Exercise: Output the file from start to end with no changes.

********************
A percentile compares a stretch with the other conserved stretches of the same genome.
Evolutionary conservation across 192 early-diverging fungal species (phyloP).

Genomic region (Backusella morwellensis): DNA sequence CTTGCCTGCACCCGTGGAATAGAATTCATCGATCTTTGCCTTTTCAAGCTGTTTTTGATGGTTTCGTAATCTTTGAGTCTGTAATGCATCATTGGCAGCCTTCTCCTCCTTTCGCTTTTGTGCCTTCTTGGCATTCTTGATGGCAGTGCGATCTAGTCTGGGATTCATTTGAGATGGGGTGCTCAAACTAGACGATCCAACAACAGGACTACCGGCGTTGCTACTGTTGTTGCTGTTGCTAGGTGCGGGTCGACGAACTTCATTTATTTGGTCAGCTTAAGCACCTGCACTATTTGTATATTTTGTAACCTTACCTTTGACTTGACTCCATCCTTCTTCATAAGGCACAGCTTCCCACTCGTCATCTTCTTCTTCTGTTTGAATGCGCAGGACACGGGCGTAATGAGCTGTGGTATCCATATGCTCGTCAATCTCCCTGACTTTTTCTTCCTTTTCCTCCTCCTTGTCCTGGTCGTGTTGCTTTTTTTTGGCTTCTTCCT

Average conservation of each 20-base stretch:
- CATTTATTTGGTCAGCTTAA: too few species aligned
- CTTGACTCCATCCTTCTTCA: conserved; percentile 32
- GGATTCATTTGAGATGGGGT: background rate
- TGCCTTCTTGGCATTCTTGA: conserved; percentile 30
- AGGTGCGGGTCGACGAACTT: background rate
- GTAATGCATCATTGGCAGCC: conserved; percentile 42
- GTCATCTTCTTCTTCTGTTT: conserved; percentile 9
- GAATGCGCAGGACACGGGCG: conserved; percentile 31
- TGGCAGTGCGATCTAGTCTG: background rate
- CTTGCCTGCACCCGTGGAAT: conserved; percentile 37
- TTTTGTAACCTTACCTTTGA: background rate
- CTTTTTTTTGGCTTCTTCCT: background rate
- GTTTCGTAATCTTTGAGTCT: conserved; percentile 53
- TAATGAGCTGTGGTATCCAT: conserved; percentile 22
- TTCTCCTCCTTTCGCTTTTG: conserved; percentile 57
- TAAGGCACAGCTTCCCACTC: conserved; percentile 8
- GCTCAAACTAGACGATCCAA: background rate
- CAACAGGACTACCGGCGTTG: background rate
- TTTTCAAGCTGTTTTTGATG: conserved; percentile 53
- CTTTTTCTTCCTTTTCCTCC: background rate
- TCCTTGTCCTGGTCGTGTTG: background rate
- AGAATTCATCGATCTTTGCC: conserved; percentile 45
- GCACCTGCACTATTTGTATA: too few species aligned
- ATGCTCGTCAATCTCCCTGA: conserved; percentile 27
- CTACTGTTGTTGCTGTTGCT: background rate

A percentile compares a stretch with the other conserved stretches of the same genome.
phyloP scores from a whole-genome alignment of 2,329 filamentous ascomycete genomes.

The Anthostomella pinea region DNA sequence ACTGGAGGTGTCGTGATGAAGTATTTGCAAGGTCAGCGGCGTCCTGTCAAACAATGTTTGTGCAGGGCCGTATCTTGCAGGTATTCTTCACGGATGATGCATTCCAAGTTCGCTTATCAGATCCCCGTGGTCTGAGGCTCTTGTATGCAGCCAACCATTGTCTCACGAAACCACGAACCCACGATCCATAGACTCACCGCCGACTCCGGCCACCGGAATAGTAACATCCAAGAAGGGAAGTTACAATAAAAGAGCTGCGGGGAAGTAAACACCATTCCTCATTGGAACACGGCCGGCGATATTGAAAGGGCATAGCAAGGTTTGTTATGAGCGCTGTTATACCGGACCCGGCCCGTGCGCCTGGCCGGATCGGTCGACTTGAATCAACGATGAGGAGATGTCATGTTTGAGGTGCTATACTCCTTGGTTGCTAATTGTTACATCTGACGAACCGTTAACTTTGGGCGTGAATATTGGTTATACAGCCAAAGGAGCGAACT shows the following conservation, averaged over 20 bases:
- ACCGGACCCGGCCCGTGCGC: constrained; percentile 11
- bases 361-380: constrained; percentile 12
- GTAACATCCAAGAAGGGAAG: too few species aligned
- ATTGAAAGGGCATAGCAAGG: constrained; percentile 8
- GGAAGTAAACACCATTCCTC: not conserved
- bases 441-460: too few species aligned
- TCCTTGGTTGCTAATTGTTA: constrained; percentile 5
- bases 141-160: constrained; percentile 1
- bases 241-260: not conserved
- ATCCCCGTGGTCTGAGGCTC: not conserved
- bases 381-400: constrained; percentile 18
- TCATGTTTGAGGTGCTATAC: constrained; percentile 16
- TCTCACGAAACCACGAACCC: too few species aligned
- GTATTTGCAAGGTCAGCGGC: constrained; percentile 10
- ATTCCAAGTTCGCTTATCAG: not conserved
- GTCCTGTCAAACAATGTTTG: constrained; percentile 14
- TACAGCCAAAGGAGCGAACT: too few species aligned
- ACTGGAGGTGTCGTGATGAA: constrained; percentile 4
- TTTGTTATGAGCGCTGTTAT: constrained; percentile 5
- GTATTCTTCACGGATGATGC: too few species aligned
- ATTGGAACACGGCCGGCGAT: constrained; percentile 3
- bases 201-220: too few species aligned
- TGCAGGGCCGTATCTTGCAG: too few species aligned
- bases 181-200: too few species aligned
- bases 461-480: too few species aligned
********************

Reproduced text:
A percentile compares a stretch with the other conserved stretches of the same genome.
Evolutionary conservation across 192 early-diverging fungal species (phyloP).

Genomic region (Backusella morwellensis): DNA sequence CTTGCCTGCACCCGTGGAATAGAATTCATCGATCTTTGCCTTTTCAAGCTGTTTTTGATGGTTTCGTAATCTTTGAGTCTGTAATGCATCATTGGCAGCCTTCTCCTCCTTTCGCTTTTGTGCCTTCTTGGCATTCTTGATGGCAGTGCGATCTAGTCTGGGATTCATTTGAGATGGGGTGCTCAAACTAGACGATCCAACAACAGGACTACCGGCGTTGCTACTGTTGTTGCTGTTGCTAGGTGCGGGTCGACGAACTTCATTTATTTGGTCAGCTTAAGCACCTGCACTATTTGTATATTTTGTAACCTTACCTTTGACTTGACTCCATCCTTCTTCATAAGGCACAGCTTCCCACTCGTCATCTTCTTCTTCTGTTTGAATGCGCAGGACACGGGCGTAATGAGCTGTGGTATCCATATGCTCGTCAATCTCCCTGACTTTTTCTTCCTTTTCCTCCTCCTTGTCCTGGTCGTGTTGCTTTTTTTTGGCTTCTTCCT

Average conservation of each 20-base stretch:
- CATTTATTTGGTCAGCTTAA: too few species aligned
- CTTGACTCCATCCTTCTTCA: conserved; percentile 32
- GGATTCATTTGAGATGGGGT: background rate
- TGCCTTCTTGGCATTCTTGA: conserved; percentile 30
- AGGTGCGGGTCGACGAACTT: background rate
- GTAATGCATCATTGGCAGCC: conserved; percentile 42
- GTCATCTTCTTCTTCTGTTT: conserved; percentile 9
- GAATGCGCAGGACACGGGCG: conserved; percentile 31
- TGGCAGTGCGATCTAGTCTG: background rate
- CTTGCCTGCACCCGTGGAAT: conserved; percentile 37
- TTTTGTAACCTTACCTTTGA: background rate
- CTTTTTTTTGGCTTCTTCCT: background rate
- GTTTCGTAATCTTTGAGTCT: conserved; percentile 53
- TAATGAGCTGTGGTATCCAT: conserved; percentile 22
- TTCTCCTCCTTTCGCTTTTG: conserved; percentile 57
- TAAGGCACAGCTTCCCACTC: conserved; percentile 8
- GCTCAAACTAGACGATCCAA: background rate
- CAACAGGACTACCGGCGTTG: background rate
- TTTTCAAGCTGTTTTTGATG: conserved; percentile 53
- CTTTTTCTTCCTTTTCCTCC: background rate
- TCCTTGTCCTGGTCGTGTTG: background rate
- AGAATTCATCGATCTTTGCC: conserved; percentile 45
- GCACCTGCACTATTTGTATA: too few species aligned
- ATGCTCGTCAATCTCCCTGA: conserved; percentile 27
- CTACTGTTGTTGCTGTTGCT: background rate

A percentile compares a stretch with the other conserved stretches of the same genome.
phyloP scores from a whole-genome alignment of 2,329 filamentous ascomycete genomes.

The Anthostomella pinea region DNA sequence ACTGGAGGTGTCGTGATGAAGTATTTGCAAGGTCAGCGGCGTCCTGTCAAACAATGTTTGTGCAGGGCCGTATCTTGCAGGTATTCTTCACGGATGATGCATTCCAAGTTCGCTTATCAGATCCCCGTGGTCTGAGGCTCTTGTATGCAGCCAACCATTGTCTCACGAAACCACGAACCCACGATCCATAGACTCACCGCCGACTCCGGCCACCGGAATAGTAACATCCAAGAAGGGAAGTTACAATAAAAGAGCTGCGGGGAAGTAAACACCATTCCTCATTGGAACACGGCCGGCGATATTGAAAGGGCATAGCAAGGTTTGTTATGAGCGCTGTTATACCGGACCCGGCCCGTGCGCCTGGCCGGATCGGTCGACTTGAATCAACGATGAGGAGATGTCATGTTTGAGGTGCTATACTCCTTGGTTGCTAATTGTTACATCTGACGAACCGTTAACTTTGGGCGTGAATATTGGTTATACAGCCAAAGGAGCGAACT shows the following conservation, averaged over 20 bases:
- ACCGGACCCGGCCCGTGCGC: constrained; percentile 11
- bases 361-380: constrained; percentile 12
- GTAACATCCAAGAAGGGAAG: too few species aligned
- ATTGAAAGGGCATAGCAAGG: constrained; percentile 8
- GGAAGTAAACACCATTCCTC: not conserved
- bases 441-460: too few species aligned
- TCCTTGGTTGCTAATTGTTA: constrained; percentile 5
- bases 141-160: constrained; percentile 1
- bases 241-260: not conserved
- ATCCCCGTGGTCTGAGGCTC: not conserved
- bases 381-400: constrained; percentile 18
- TCATGTTTGAGGTGCTATAC: constrained; percentile 16
- TCTCACGAAACCACGAACCC: too few species aligned
- GTATTTGCAAGGTCAGCGGC: constrained; percentile 10
- ATTCCAAGTTCGCTTATCAG: not conserved
- GTCCTGTCAAACAATGTTTG: constrained; percentile 14
- TACAGCCAAAGGAGCGAACT: too few species aligned
- ACTGGAGGTGTCGTGATGAA: constrained; percentile 4
- TTTGTTATGAGCGCTGTTAT: constrained; percentile 5
- GTATTCTTCACGGATGATGC: too few species aligned
- ATTGGAACACGGCCGGCGAT: constrained; percentile 3
- bases 201-220: too few species aligned
- TGCAGGGCCGTATCTTGCAG: too few species aligned
- bases 181-200: too few species aligned
- bases 461-480: too few species aligned